In this commentary for the Financial Times, Cass considers what the presidential candidates would be talking about if workers and their interests were of primary concern
Market Fundamentalism. Snobbery. Hubris.
Identity Politics. Retro-Socialism. Catastrophism. Growthphobia. Technopessimism.
The American Left and Right suffer from parallel but distinctive pathologies. Each has become preoccupied with the priorities and pet peeves of the influential elites in its coalition—the Academy on the Left, Wall Street on the Right—to the exclusion of the concerns that animate most voters. Iconic scenes like a stage full of Republican candidates rejecting a budget deal that would cut ten dollars in spending for every dollar of tax increases, or a stage full of Democrats raising their hands in favor of government-provided health insurance for illegal immigrants, seem to challenge the premise of democracy that political figures will vie for the public’s support and embrace positions that would advance its interests.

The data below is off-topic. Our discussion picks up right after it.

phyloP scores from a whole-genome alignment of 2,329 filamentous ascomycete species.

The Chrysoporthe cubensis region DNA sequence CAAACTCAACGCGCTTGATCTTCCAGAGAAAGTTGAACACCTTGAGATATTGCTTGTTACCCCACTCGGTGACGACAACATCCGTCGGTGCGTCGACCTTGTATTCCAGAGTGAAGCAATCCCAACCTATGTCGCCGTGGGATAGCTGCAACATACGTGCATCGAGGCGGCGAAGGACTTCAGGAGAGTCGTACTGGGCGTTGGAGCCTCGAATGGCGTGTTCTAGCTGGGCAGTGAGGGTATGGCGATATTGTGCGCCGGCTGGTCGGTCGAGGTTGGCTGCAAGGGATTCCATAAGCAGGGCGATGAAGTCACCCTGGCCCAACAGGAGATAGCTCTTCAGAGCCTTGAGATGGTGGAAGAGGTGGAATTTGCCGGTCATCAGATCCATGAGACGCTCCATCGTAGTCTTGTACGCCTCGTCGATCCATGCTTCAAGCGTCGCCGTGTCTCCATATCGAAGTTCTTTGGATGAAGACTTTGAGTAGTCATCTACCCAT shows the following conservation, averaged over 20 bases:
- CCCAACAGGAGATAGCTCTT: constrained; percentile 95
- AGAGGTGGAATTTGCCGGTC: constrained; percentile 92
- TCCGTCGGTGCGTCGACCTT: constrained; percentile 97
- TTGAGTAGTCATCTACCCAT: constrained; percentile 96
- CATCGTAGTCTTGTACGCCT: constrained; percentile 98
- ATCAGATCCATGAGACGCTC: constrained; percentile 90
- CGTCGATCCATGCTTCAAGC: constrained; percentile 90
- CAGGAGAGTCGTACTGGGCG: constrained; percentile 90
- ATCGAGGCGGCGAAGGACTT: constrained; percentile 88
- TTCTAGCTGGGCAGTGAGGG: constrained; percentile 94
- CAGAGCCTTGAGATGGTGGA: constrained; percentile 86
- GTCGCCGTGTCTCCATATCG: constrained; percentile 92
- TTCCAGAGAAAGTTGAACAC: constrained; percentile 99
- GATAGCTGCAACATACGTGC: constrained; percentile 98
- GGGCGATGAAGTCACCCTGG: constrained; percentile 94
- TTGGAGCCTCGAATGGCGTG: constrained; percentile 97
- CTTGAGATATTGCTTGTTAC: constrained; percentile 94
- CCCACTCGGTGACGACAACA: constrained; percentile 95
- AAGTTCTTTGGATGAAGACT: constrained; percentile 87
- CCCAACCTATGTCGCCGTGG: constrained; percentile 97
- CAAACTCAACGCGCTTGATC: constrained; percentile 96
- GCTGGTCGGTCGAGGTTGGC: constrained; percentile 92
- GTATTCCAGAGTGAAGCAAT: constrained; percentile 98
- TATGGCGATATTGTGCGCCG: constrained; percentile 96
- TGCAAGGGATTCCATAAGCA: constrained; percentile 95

What has each side gotten wrong, and how could it do better? Veteran political analysts Ruy Teixeira and Henry Olsen turn their attention to the first question, each describing the “deadly sins” on his own side of the aisle. In a conversation about those essays, authors J.D. Vance and Chris Arnade focus on the second, discussing the disconnect they see between the parties and the people and the opportunity each side has to reform.